Discussions between Krishnamurti and a group of Buddhist scholars provide a unique opportunity to see what this great teacher had to say about Buddhist teachings.
The conversations, which took place at Brockwood Park, England in the late 1970s, focus on human consciousness and its potential for transformation. When asked about following a guided practice Krishnamurti said, "Oneself is already secondhand, living in the shadow of others, so why look to others?"
From the book:
Is what is happening in the world pointing to the need for a fundamental change in human consciousness, and is such a change possible? This is an issue at the heart of both Krishnamurti's and the Buddha's teaching, and in 1978 and 1979 the eminent Buddhist scholar Walpola Rahula came to Brockwood Park in England to put questions that had occurred to him from his reading of Krishnamurti's books. The future Chancellor of the Sri Lankan University of Buddhist and Pali Studies, Walpola Rahula was an acknowledged authority on both the Theravada and the Mahaynana schools of Buddhism. He had lectured at universities around the world, and was the author of the article on Buddha in the Encyclopedia Britannica. He had also written a widely known introduction to Buddhism, translated into many languages, called “What the Buddha Taught.” He was accompanied by Irmgard Schloegl, a well-known teacher of Zen Buddhism and for some years the librarian of the Buddhist Society of London.
Nearly all the conversations, in which the physicist David Bohm and the scientist and author Phiroz Mehta also participated, start with Dr. Rahula raising an issue of crucial importance for any radical change in the way we usually see ourselves, others, life, and death. The nature of personal identity, whether there is a relative truth and an ultimate truth, and the distinction between insight and intellectual understanding are all topics on which he argues that the Buddha and Krishnamurti have said substantially the same things. He also explains to Krishnamurti that in his view the original teaching of the Buddha has over the centuries been in many ways misunderstood and misinterpreted, particularly with regard to the nature of meditation and the form of meditation known as satipatthana, or “mindfulness.”
On each occasion, however, instead of discussing whether Dr. Rahula's argument is right or wrong, Krishnamurti moves the debate into quite a different direction. Why, he asks, compare? What is the value of such comparison? Why bring the Buddha into the discussion between the two of them? Courteously, and with a lightness of tone, Krishnamurti challenges Walpola Rahula to say whether he is taking part in the conversation as a Buddhist or as a human being, whether he considers that humanity is in any sense progressing psychologically, what he understands by the word “love”.
Dr. Rahula continues, however, in most of these conversations to draw parallels between what the Buddha has said and what Krishnamurti is saying, so that a reader interested in that inquiry will find much interest. But at another level there is something quite different going on. Time and time again after describing, say, the role of thought in creating the self, Krishnamurti will ask Dr. Rahula and the other participants: Do you see that? The word “see” is rightly emphasized, because the seeing in question is clearly meant to be seeing with such depth and clarity that consciousness and simultaneously action are radically transformed. It is also notable that Krishnamurti unfolds his argument by a series of questions, some which he wants his listeners to allow to sink in rather than to answer – a distinction they do not always find easy to make.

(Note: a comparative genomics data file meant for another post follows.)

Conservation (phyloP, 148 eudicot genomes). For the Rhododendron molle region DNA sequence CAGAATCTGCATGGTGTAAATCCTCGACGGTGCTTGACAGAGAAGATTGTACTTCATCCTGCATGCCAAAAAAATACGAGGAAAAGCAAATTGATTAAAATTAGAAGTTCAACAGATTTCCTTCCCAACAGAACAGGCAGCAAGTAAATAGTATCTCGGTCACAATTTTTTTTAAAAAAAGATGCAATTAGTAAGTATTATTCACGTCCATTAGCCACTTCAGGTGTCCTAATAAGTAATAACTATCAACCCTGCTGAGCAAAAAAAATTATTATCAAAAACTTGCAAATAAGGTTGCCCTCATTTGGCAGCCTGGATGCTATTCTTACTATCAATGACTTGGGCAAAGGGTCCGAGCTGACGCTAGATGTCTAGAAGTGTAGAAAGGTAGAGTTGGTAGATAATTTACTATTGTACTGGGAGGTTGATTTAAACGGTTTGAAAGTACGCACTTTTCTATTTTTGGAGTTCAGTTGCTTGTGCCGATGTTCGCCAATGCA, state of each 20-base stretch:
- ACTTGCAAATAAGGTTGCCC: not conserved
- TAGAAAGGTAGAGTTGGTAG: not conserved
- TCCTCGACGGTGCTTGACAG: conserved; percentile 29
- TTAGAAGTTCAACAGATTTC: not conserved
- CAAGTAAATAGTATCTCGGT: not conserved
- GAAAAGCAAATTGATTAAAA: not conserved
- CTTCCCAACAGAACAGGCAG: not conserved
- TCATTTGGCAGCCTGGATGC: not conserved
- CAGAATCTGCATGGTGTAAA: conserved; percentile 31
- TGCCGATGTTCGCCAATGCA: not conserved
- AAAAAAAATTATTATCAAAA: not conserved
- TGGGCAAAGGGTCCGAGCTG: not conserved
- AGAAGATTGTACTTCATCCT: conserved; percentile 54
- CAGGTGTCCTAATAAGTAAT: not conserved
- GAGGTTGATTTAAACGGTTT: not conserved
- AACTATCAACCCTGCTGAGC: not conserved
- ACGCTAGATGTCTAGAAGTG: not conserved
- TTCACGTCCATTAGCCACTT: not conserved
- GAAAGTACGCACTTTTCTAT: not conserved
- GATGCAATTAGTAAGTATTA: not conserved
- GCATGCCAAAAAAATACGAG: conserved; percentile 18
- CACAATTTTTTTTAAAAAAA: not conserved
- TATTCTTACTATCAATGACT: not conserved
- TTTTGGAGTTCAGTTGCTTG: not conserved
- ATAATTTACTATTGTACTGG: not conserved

This moves the debate into an area which all of us are familiar with, to some extent at least – understanding verbally, rather than understanding so deeply that we change our behavior. There must be few of us who have not looked at something we have done and said, “I can see why I did that, and I shouldn't have done it,” yet do exactly the same things a short time later. “I shouldn't have taken that criticism personally.” I shouldn't have lost patience.” “I shouldn't have said that, it really doesn't help.” In all these cases one may be able to express with great clarity the reasons why one did what one did and should not do it, and then find oneself doing precisely that again. In other words, our understanding was purely verbal or intellectual, lacking what one might call a radical insight, and definitely not the kind that we refer to when we say, “Then I really understood.”
So what brings about a fundamental change in a human being? And one that brings about an endless, unfolding awareness? This is a question that runs like a silken thread throughout these conversations. Repeatedly Walpola Rahula says all the right words, and Krishnamurti does not deny that his Buddhist questioner may well see the truth to which these words refer. But Krishnamurti urges him to go further and to explain how such seeing comes about, and to discuss the nature and quality of the mind that has such clarity. This is really the kernel of the encounter.
Most of this book consists of these five conversations. Since however, they are concerned with barriers to deep shifts of perception, the book also contains a final section of question in which people who find they have not changed after listening to Krishnamurti ask him to account for this. The various and sometimes vigorous answers he gives may be of as much interest to Buddhists as to students of Krishnamurti, and to readers in neither of the two groups.
What is one to make of this encounter? This seems like a question whose very nature demands that the answer, if there is one, be left solely to the reader.COLLAPSE